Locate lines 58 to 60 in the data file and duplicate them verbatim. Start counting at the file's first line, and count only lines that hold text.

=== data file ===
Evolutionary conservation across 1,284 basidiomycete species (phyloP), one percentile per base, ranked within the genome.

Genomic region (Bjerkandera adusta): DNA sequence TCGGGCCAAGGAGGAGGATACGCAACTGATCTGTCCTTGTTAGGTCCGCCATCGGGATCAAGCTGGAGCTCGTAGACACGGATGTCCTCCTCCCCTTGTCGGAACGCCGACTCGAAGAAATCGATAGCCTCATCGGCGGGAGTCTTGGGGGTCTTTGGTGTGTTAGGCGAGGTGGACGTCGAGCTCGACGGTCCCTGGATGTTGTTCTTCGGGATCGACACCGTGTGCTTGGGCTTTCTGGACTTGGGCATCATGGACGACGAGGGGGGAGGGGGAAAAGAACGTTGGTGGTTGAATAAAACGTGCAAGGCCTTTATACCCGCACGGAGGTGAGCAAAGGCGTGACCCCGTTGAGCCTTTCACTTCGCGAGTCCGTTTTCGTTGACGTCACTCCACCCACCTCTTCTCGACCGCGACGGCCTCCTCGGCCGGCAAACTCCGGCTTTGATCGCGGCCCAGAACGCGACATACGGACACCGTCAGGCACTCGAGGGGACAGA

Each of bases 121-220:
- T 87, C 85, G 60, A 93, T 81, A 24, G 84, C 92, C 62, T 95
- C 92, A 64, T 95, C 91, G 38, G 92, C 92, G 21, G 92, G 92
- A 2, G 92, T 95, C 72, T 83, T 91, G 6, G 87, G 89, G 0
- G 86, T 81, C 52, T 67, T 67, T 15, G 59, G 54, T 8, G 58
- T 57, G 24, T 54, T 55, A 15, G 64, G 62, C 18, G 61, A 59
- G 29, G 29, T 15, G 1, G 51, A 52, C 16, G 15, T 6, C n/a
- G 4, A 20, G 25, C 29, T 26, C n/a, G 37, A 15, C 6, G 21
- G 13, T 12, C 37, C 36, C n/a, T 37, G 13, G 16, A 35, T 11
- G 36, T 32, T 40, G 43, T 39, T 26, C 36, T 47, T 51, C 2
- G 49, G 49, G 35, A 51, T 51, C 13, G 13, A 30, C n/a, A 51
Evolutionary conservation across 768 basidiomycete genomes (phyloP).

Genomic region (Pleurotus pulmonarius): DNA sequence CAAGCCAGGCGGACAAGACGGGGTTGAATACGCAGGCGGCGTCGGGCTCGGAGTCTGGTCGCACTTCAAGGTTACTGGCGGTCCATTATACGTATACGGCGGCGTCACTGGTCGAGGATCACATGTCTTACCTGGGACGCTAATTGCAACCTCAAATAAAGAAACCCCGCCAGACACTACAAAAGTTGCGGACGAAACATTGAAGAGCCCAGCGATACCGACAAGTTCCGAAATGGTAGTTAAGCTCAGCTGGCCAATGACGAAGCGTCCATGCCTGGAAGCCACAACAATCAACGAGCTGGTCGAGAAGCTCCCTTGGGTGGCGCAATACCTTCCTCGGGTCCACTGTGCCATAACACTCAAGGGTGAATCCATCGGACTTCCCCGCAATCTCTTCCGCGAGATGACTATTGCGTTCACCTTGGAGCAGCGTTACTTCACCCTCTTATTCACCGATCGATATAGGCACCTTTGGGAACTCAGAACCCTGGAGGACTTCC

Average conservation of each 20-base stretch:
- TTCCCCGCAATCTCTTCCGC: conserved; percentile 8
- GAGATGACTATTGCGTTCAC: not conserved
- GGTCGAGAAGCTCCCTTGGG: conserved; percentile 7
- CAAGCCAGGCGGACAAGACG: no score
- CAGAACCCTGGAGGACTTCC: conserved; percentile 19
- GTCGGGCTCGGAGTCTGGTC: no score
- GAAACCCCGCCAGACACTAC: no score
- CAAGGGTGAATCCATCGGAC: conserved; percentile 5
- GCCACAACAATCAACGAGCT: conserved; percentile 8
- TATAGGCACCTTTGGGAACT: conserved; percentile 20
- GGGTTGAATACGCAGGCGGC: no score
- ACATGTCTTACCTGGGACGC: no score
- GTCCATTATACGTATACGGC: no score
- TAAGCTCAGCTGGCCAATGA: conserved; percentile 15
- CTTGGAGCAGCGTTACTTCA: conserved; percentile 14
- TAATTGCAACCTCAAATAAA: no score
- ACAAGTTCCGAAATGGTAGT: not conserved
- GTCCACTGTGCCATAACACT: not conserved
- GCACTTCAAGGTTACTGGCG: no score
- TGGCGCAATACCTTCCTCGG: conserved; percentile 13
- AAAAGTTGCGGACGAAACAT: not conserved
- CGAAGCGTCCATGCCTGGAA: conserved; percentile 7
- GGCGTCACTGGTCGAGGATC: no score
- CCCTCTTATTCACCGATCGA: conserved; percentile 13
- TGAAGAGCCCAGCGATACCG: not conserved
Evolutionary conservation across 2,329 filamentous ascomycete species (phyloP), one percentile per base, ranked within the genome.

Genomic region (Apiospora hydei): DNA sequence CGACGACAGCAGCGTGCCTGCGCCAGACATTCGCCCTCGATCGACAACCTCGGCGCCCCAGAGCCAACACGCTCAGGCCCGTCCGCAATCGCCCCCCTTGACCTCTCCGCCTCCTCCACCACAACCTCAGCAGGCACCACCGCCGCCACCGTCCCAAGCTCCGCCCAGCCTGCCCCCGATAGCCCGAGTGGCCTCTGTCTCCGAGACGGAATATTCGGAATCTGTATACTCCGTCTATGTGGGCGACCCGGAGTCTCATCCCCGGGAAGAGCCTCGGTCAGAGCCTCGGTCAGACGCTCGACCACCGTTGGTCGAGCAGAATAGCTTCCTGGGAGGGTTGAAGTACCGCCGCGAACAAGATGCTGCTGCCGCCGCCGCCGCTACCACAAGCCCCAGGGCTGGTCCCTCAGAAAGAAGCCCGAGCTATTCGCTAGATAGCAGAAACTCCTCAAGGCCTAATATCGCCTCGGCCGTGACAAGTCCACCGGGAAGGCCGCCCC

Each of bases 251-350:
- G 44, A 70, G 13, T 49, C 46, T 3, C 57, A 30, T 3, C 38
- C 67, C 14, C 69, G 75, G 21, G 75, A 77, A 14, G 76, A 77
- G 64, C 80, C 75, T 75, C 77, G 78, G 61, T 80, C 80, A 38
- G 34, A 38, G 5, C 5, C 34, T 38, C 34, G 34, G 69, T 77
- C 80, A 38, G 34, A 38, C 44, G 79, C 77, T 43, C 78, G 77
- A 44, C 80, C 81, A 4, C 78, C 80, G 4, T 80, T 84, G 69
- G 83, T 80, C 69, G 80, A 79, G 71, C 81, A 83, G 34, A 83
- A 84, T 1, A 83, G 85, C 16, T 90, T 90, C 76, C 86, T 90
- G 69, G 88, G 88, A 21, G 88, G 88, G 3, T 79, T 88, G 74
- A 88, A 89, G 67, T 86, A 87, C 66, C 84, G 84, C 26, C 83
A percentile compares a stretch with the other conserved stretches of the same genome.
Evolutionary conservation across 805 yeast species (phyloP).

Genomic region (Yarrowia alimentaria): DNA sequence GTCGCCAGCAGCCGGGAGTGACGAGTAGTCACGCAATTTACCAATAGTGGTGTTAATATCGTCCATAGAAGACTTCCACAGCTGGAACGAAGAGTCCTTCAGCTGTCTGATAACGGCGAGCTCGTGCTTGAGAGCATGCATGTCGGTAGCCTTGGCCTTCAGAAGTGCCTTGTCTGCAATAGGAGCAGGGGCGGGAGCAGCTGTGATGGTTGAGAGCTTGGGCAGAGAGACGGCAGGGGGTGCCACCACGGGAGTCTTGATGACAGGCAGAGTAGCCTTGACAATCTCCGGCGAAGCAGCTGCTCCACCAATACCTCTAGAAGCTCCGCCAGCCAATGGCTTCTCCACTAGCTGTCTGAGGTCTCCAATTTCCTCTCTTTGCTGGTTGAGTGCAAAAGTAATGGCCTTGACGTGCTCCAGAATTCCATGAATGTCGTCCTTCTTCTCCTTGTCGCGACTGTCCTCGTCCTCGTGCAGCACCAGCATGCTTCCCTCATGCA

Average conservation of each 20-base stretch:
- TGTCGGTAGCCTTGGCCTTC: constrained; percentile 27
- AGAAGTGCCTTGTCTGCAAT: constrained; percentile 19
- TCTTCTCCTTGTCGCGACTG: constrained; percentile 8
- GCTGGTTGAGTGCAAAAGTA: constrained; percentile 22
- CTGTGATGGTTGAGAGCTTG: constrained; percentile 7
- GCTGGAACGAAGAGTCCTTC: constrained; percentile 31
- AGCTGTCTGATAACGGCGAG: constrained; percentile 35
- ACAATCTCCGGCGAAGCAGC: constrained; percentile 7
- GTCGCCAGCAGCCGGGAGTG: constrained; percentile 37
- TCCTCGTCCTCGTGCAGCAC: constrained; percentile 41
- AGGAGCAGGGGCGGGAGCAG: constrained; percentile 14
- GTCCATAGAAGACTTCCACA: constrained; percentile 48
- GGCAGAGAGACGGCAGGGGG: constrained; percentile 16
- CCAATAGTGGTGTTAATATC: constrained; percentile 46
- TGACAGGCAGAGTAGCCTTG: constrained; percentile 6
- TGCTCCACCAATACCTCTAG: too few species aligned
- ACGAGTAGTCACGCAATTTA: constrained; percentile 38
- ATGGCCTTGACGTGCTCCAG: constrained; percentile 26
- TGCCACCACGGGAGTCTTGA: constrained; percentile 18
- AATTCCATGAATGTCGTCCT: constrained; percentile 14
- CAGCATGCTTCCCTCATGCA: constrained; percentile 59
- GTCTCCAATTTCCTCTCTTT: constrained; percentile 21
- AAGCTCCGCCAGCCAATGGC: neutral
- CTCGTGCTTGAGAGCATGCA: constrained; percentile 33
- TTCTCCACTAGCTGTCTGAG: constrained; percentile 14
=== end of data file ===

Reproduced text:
Average conservation of each 20-base stretch:
- TGTCGGTAGCCTTGGCCTTC: constrained; percentile 27
- AGAAGTGCCTTGTCTGCAAT: constrained; percentile 19